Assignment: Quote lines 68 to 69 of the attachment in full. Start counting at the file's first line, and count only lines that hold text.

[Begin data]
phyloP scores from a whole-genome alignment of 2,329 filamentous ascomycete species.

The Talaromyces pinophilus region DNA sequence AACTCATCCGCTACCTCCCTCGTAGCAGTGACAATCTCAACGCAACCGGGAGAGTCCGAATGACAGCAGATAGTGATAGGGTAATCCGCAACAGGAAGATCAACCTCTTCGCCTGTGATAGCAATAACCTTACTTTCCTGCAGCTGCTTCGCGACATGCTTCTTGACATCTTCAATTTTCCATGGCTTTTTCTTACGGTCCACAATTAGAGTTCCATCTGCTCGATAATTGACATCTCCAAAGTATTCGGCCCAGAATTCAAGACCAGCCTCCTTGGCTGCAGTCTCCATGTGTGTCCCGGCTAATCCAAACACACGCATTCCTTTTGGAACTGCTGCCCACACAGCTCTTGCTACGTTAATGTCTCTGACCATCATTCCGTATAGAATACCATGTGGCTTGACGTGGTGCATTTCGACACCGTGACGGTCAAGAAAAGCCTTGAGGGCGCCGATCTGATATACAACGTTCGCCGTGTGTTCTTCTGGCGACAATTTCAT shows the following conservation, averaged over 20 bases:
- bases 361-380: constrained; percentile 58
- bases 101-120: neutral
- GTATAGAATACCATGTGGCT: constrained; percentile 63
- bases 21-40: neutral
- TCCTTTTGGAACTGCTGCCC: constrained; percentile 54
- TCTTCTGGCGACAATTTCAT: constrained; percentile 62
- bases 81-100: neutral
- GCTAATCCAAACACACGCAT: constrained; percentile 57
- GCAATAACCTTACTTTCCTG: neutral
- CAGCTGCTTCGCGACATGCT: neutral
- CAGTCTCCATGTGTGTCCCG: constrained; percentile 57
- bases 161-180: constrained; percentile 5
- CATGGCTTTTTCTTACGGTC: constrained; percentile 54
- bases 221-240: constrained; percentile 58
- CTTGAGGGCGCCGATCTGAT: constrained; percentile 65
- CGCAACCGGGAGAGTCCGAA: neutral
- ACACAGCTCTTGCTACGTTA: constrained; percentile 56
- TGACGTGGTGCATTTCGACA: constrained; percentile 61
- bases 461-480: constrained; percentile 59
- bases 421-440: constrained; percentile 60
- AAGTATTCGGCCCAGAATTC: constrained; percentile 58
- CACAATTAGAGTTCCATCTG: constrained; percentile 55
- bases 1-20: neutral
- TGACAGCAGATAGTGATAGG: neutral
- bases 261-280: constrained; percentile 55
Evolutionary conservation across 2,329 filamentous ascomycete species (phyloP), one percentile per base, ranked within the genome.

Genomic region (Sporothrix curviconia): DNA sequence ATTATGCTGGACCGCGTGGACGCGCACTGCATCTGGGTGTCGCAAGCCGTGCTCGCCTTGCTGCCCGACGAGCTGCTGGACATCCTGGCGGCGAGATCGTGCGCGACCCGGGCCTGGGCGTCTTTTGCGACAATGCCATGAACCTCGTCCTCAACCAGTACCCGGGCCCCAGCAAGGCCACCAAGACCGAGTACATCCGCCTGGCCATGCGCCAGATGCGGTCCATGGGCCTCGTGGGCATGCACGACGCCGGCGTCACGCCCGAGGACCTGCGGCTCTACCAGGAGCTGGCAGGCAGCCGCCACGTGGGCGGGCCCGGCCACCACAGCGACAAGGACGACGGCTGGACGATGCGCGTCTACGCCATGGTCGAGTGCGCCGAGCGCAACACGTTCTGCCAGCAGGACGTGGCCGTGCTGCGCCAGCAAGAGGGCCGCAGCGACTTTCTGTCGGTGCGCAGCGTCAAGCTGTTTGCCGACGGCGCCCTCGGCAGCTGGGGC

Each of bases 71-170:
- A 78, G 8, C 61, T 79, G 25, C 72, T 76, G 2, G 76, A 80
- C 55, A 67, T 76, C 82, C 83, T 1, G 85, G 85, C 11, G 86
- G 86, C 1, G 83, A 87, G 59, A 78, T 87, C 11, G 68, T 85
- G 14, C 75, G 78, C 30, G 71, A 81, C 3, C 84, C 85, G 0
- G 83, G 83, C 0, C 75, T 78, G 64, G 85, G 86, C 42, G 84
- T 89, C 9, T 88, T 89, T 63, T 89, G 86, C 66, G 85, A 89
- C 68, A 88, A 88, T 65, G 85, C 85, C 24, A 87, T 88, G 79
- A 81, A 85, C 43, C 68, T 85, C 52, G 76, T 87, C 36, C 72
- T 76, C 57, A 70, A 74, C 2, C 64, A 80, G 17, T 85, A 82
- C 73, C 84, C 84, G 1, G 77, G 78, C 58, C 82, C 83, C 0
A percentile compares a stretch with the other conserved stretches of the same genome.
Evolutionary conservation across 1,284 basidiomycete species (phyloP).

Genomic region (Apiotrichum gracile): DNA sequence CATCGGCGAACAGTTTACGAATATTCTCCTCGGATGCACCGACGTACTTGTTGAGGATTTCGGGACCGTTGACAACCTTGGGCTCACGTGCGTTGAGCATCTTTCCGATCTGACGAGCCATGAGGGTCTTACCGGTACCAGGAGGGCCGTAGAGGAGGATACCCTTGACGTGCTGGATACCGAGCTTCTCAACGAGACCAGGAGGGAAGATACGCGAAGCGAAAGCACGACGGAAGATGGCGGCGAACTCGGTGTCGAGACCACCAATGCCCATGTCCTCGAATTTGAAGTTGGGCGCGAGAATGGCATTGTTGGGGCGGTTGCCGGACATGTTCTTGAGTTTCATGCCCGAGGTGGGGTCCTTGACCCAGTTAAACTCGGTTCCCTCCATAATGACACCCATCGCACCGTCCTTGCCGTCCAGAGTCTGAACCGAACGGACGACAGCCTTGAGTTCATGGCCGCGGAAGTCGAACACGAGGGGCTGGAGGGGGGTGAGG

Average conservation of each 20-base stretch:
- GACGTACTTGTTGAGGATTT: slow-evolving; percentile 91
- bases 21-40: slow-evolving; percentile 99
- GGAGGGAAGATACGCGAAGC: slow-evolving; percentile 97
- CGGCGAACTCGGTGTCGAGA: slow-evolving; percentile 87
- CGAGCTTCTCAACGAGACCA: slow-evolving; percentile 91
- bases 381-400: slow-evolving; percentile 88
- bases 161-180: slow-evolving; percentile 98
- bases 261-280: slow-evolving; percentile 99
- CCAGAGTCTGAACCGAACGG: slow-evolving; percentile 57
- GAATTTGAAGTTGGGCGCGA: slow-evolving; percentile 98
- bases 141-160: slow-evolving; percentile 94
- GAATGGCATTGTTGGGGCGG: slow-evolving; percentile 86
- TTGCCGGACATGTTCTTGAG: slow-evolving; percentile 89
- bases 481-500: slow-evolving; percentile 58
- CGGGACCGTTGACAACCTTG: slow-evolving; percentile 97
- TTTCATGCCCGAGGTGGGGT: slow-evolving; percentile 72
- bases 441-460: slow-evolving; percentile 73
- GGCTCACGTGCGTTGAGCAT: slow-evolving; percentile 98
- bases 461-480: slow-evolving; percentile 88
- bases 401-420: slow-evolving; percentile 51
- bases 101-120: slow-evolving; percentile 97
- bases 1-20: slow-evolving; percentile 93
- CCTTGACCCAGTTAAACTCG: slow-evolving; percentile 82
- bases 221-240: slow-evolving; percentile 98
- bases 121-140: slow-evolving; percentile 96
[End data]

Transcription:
- bases 221-240: slow-evolving; percentile 98
- bases 121-140: slow-evolving; percentile 96